JASON VS. INVESTMENT CON ARTISTS

Christopher MarkowskiArticle, Wall Street FraudLeave a Comment

I have noticed an increase in the volume of programs on sports networks that deal with the issue of who or what is number one, and why. “Who was a better quarterback? Montana or Elway or
who was a better pitcher Clemens or Gibson?” This is a harmless and sometimes interesting endeavor that often makes for interesting debate that usually doesn’t end in violence, unless of
course, it is between someone from New York and Boston or anyone from Philadelphia. We are going to conduct our own version of the great comparison battle. We are going to compare and decide who is more evil, Jason Voorhees the serial killer from the Friday the 13th movie series or investment con-artists. I know what you are thinking, “How can investment con-artists even
compare with the machete wielding, hockey mask clad Voorhees?” Well…In this piece I am going to prove beyond a reasonable doubt that the investment con-artists are worse.

VOORHEES
Jason Voorhees really needs no introduction or lengthy explanation. His resume is  unprecedented. The fictional serial killer entered the evil genre in 1980, in the original Friday the
13th film; however he did not kill anyone in the first film, it was actually his mother who committed all the carnage. Jason eventually did get his stride appearing in a total of eleven films (with a
twelfth in preproduction). Voorhees is responsible for making 1970’s Detroit Red Wings hockey masks fashionable; he is impossible to kill, being brought back to life by random meteorological
events like lightening. Voorhees, in one film, even escapes from hell. The one dark spot on Jason’s record was his acceptance of the lifetime achievement award from MTV. We won’t hold
that against him because of his statistics; the website Fun Trivia puts the Voorhees body count at an astounding 154.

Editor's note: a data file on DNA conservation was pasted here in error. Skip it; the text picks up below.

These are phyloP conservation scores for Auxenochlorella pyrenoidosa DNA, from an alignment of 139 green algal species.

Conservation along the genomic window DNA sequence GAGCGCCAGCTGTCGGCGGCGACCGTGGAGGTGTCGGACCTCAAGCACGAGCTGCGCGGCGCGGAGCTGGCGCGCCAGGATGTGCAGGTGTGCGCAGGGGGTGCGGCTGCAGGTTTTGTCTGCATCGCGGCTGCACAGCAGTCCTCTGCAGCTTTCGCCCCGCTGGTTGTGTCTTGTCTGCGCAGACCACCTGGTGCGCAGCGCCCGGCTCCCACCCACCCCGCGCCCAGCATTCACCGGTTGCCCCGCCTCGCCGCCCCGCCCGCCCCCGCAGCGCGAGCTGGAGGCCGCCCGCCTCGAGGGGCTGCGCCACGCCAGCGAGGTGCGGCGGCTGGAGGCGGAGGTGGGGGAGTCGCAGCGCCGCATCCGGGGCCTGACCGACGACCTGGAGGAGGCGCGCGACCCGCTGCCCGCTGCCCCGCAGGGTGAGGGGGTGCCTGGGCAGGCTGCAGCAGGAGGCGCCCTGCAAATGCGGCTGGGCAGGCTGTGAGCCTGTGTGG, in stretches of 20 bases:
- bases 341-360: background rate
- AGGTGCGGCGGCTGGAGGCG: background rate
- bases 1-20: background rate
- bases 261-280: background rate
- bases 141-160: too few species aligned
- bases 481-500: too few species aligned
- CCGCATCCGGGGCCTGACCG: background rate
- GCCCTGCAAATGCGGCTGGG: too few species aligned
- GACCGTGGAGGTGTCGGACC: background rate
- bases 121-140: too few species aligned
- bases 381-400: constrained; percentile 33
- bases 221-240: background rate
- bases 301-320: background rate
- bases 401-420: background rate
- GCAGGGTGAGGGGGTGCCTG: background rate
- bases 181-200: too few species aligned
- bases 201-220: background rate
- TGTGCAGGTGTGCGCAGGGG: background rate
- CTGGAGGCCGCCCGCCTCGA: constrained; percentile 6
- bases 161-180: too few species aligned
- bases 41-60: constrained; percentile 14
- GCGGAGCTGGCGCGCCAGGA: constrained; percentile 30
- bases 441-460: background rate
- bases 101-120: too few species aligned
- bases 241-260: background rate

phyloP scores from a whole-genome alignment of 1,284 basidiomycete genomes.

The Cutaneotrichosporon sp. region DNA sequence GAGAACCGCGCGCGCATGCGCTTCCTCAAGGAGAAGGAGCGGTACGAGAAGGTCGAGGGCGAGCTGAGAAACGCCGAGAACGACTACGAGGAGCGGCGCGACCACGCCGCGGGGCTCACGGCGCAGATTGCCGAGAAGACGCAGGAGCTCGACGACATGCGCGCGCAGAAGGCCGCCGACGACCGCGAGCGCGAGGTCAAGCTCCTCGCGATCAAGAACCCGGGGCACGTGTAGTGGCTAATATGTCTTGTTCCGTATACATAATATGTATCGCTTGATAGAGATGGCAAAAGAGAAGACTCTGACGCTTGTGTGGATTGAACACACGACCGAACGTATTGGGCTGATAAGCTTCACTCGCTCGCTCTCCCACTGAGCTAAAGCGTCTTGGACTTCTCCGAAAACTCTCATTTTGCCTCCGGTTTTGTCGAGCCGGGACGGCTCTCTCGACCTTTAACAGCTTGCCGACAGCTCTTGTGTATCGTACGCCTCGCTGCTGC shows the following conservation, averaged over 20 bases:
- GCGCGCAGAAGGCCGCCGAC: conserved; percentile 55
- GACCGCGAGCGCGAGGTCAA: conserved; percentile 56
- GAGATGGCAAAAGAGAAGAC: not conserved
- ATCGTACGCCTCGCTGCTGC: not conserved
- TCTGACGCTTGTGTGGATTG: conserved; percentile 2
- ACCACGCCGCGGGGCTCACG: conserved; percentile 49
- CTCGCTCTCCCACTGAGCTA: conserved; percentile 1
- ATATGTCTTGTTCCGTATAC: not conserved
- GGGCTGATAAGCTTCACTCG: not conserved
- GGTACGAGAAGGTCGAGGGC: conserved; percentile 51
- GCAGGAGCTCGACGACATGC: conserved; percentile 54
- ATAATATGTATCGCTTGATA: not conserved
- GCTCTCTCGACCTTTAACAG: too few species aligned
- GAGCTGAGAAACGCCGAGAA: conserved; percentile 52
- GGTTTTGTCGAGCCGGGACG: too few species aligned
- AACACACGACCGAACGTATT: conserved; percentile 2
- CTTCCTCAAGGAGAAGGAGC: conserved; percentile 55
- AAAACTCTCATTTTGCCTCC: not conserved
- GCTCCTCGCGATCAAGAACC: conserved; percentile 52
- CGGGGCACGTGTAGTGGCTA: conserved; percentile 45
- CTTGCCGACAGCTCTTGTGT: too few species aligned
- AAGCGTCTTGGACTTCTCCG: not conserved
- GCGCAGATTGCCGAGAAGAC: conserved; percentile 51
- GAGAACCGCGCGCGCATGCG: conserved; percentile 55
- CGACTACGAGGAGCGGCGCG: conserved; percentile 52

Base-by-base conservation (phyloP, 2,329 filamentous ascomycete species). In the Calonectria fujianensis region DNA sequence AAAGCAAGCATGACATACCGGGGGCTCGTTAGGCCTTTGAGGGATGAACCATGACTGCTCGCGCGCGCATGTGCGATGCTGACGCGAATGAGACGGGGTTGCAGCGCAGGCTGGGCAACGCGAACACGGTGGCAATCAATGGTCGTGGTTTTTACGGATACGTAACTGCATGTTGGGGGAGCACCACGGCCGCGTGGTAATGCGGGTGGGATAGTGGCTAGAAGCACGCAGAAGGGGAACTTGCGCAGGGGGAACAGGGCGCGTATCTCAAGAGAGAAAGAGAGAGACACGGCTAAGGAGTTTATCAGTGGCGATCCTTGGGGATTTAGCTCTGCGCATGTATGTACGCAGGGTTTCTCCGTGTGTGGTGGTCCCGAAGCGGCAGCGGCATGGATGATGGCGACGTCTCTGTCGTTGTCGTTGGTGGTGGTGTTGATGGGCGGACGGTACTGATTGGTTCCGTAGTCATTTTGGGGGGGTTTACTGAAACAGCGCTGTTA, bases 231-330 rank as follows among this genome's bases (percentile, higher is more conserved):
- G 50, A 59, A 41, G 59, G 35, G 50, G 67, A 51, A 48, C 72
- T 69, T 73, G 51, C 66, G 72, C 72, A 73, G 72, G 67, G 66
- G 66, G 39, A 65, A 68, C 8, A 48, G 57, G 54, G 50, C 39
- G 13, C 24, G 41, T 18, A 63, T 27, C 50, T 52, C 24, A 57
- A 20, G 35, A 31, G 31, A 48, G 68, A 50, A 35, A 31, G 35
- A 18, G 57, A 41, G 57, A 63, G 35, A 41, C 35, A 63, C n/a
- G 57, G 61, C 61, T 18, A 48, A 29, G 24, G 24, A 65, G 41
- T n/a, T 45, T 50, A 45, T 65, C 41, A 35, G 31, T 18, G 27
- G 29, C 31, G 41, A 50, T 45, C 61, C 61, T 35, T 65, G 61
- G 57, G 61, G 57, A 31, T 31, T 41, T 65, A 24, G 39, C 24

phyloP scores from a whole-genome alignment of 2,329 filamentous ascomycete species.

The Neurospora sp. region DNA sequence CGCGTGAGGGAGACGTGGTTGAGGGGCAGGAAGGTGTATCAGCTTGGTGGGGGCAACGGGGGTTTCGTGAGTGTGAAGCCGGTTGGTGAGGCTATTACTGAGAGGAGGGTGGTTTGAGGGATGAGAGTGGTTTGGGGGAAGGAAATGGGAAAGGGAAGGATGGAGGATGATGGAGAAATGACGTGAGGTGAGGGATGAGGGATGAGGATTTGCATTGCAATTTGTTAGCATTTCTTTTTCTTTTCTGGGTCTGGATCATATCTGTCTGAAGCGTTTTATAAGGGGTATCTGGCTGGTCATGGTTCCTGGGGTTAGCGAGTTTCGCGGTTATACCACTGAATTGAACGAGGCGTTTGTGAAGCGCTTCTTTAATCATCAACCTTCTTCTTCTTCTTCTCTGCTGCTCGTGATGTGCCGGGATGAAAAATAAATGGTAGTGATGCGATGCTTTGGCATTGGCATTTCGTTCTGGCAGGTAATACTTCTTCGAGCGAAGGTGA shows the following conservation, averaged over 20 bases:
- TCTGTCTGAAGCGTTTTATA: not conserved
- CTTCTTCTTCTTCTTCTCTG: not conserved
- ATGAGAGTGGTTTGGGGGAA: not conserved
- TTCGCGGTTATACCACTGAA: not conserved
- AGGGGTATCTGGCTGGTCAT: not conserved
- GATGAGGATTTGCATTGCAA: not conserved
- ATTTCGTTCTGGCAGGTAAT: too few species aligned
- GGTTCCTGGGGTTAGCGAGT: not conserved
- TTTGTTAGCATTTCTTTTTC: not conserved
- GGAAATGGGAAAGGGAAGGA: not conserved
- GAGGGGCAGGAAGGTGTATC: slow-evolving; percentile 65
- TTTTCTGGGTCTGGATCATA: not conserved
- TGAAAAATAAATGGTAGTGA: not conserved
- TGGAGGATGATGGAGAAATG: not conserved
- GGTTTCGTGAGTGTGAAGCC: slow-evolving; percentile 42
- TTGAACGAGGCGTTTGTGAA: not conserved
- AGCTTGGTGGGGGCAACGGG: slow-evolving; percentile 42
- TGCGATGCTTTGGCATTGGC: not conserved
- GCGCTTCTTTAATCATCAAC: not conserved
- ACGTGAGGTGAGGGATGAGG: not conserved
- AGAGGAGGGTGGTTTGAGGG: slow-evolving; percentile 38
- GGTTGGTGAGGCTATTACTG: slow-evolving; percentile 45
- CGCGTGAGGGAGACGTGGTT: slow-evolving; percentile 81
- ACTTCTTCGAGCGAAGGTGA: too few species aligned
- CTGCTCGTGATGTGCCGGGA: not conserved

INVESTMENT CON-ARTISTS
We receive countless reports and stories of investment scams weekly. I estimate that I am able to discuss less than 5% of what I receive on any given week on the radio show. For this debate, I
grabbed several stories from my stack that has grown to the size of the NYC phone book. California state securities regulators report that Donald Neuhaus allegedly has been hawking
phony viaticals to investors since 1999 by promising guaranteed returns of 16% to 31% and telling many clients that they would generate returns of over 100%. The California Department of
Corporations slapped Neuhaus and his cohorts with a cease and desist order in 2003. Rising from the dead Neuhaus continued his faulty promises through a number of their businesses. Thescam has supposedly been shut down according to a federal indictment filed last month in the U.S. district court in Sacramento. The body count is over 500 investors, with over $25 million in losses.

Michael Saquella, aka Michael Paloma, is a “repeat fraudster” according to the Securities and Exchange Commission who has a history of schemes to manipulate the prices of penny stocks. He was originally fined in 2002 by the SEC. Like bullets ripping through Jason Voorhees, it didn’t stop him. This past month the SEC said that it settled a civil complaint that charged him with
posing as a “legitimate financier” to seven cash strapped companies over the past four years. What he did was to get his hands on below market price stock and pulled the old Wall Street
pump and dump, artificially inflating the value of the stocks using fake press releases and phony magazine mass-mailings then dumping the shares, driving the prices down.

Steven Rodd was barred from the brokerage industry in 2003 because he lied to investors about the commissions he was charging them in a company called LinkTel which turned out to be a
Ponzi scheme. Not to be deterred by the pesky SEC, Rodd went on to sell phony savings accounts that promised high interest rates. The body count is estimated to be in the thousands